February 12, 1863
I am sorry to hear of your mother's suffering. I wish I could relieve her. I am also sorry to hear of the President's being unwell. I fear it will be a serious interruption to his business. As far as I can judge at this distance, the proper authorities in Richmond take the necessities of the Army generally very easy.
I hope there will be no cause to repent. But now every exertion should be made to put the Army everywhere on the strongest footing for vigorous work in the spring. Our salvation will depend on the next four months, and yet I cannot even get regular promotions made to fill vacancies in regiments, while Congress seems to be laboring to pass laws to get easy places for some favorites or constituent, or get others out of active service.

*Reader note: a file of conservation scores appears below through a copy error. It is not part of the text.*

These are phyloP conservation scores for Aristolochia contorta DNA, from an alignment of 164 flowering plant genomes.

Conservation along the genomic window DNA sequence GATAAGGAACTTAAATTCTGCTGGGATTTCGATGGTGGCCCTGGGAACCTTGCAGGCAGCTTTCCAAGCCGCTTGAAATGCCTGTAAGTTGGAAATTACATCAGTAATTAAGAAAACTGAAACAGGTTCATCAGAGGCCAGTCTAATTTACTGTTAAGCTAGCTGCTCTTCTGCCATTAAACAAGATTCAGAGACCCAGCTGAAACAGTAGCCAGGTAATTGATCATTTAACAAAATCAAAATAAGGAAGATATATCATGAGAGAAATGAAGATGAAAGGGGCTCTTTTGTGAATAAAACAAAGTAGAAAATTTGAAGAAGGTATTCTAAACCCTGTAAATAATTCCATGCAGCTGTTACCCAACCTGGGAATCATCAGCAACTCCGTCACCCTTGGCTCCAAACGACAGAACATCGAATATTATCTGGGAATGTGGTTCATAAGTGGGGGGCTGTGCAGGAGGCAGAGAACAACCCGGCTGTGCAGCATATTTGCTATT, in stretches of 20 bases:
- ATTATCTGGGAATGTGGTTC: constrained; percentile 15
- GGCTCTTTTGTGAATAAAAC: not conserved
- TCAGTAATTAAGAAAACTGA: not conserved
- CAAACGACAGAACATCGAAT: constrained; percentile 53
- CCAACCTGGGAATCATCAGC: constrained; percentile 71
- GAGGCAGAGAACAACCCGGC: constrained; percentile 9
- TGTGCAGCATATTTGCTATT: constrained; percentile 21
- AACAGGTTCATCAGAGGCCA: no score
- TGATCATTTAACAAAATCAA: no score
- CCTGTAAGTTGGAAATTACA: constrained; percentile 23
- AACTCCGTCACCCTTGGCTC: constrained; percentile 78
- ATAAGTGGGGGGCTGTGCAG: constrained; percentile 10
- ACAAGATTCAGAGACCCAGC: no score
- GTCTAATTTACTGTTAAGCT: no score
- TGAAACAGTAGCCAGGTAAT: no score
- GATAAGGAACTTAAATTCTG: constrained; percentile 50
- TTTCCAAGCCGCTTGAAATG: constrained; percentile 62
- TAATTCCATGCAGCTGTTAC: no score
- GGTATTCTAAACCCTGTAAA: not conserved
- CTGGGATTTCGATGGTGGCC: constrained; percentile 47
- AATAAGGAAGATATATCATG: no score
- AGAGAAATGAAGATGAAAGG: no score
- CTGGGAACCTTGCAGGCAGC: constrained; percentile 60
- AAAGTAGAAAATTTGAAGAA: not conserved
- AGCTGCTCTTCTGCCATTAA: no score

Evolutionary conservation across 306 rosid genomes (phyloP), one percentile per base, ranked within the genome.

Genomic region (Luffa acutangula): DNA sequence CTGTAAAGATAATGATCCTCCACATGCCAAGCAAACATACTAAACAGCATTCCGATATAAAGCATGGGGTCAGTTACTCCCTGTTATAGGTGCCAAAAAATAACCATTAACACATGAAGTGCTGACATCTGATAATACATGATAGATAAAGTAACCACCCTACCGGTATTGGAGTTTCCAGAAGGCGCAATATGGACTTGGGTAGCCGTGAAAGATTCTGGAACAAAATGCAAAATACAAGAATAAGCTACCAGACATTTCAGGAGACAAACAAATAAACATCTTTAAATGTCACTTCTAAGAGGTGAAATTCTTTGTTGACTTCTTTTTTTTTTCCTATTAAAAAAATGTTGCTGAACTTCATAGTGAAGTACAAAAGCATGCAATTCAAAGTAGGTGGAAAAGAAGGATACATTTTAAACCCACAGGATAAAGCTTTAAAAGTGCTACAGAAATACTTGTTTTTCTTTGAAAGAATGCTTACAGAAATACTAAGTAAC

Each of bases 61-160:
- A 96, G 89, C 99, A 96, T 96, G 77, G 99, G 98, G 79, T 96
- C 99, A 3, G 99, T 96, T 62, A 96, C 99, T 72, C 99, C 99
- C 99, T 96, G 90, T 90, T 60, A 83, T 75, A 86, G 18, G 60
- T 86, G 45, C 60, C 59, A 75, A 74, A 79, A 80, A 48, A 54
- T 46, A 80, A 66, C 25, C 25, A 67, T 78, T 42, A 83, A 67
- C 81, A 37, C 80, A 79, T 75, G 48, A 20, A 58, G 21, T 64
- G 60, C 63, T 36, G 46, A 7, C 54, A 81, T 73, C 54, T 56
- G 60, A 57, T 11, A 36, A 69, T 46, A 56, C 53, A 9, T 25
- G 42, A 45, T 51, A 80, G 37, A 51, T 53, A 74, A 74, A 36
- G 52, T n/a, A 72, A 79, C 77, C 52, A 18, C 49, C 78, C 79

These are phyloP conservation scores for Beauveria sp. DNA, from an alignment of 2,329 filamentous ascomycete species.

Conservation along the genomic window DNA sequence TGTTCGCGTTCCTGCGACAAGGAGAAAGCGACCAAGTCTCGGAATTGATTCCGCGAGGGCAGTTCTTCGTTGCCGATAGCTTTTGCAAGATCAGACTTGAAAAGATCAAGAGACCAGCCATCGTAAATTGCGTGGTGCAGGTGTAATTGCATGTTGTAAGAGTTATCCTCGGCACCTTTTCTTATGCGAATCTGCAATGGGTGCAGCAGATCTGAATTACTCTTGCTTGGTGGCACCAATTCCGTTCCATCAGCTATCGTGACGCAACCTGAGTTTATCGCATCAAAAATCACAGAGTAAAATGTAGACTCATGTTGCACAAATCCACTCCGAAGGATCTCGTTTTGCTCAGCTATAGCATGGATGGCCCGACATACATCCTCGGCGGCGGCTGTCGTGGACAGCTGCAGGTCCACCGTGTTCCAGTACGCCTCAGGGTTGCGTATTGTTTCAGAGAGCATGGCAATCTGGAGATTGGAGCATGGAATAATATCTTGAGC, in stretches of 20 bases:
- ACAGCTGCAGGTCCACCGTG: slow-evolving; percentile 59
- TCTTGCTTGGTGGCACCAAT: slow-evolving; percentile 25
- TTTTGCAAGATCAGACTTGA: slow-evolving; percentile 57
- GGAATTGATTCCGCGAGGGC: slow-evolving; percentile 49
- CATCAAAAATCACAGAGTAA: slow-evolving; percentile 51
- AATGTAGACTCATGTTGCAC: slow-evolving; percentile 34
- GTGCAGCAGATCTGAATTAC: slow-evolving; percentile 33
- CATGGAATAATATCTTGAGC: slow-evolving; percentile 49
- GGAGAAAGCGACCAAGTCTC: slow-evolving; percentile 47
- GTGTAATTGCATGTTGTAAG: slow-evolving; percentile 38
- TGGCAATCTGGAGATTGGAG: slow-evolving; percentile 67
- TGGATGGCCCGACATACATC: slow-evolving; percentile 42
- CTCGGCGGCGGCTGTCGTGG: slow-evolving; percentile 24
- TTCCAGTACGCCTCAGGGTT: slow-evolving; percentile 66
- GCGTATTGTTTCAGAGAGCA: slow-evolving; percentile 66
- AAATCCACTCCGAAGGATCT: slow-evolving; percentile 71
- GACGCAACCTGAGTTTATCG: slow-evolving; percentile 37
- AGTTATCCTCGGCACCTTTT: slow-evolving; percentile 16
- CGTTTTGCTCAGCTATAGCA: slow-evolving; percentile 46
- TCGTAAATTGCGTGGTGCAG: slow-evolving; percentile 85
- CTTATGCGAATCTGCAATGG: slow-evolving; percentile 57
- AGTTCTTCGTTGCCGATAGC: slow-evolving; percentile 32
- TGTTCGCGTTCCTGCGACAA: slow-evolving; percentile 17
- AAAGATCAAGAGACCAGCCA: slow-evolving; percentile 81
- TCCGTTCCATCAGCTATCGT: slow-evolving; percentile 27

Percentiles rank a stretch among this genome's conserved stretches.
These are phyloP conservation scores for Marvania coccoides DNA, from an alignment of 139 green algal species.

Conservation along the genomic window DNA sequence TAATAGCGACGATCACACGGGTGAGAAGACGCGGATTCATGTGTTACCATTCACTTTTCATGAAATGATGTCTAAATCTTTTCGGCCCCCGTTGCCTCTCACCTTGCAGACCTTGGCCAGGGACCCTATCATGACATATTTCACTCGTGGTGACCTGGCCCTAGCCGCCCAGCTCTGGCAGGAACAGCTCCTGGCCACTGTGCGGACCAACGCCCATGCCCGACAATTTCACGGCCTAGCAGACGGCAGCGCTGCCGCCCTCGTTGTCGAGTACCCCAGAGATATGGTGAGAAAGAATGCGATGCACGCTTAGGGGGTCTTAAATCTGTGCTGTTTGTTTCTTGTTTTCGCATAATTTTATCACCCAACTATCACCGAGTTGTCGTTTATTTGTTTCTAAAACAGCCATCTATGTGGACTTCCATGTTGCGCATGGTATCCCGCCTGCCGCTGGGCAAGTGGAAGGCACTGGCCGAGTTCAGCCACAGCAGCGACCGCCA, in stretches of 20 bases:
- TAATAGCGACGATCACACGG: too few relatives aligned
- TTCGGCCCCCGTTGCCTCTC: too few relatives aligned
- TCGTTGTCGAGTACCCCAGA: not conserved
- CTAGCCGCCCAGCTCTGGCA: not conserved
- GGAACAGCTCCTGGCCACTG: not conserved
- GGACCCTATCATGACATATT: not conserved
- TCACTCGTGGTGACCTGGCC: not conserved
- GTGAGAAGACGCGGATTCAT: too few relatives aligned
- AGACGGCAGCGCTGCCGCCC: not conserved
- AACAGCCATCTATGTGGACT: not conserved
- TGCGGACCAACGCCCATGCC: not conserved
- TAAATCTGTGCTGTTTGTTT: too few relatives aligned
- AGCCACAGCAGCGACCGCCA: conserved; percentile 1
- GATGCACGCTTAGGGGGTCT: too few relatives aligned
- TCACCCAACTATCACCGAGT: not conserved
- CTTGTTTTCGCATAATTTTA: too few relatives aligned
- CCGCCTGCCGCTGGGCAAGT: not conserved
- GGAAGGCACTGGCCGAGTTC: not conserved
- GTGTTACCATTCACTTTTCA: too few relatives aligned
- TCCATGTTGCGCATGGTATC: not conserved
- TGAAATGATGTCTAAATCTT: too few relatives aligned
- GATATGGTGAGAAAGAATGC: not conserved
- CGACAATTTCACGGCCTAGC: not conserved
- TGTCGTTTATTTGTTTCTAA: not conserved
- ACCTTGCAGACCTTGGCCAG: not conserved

I shall feel very much obliged to them if they will pass a law relieving me from all duty and legislating some one in my place, better able to do it.
SOURCE: John William Jones, Life and Letters of Robert Edward Lee: Soldier and Man, p. 226